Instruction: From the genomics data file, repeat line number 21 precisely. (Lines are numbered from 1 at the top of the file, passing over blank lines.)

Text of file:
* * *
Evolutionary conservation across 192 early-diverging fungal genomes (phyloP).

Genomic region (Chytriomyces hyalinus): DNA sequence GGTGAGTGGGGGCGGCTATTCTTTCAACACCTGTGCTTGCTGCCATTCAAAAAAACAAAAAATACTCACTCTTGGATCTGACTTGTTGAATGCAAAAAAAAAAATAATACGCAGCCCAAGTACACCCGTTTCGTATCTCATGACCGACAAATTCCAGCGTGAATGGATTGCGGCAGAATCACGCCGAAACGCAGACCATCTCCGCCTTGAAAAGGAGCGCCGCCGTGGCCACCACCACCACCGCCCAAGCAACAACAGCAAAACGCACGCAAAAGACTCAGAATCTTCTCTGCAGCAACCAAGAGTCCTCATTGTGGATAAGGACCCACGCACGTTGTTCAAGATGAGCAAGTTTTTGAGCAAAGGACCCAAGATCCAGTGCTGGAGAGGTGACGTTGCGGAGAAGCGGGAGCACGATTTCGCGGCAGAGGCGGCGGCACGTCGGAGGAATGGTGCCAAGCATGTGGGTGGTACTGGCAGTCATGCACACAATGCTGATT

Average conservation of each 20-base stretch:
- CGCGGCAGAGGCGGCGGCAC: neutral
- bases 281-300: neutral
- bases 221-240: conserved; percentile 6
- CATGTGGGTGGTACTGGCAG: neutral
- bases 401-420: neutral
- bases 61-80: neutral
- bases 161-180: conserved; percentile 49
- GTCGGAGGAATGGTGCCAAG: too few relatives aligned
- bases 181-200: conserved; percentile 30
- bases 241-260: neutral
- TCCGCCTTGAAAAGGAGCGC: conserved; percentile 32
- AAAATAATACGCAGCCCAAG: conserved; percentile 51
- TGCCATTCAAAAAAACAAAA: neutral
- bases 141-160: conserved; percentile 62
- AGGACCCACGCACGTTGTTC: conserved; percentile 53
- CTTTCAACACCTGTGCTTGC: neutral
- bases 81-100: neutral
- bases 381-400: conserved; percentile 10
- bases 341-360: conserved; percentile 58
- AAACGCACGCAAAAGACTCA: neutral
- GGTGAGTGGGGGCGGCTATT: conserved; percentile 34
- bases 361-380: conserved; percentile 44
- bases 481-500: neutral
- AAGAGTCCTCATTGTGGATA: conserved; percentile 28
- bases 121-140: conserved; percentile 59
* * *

- bases 381-400: conserved; percentile 10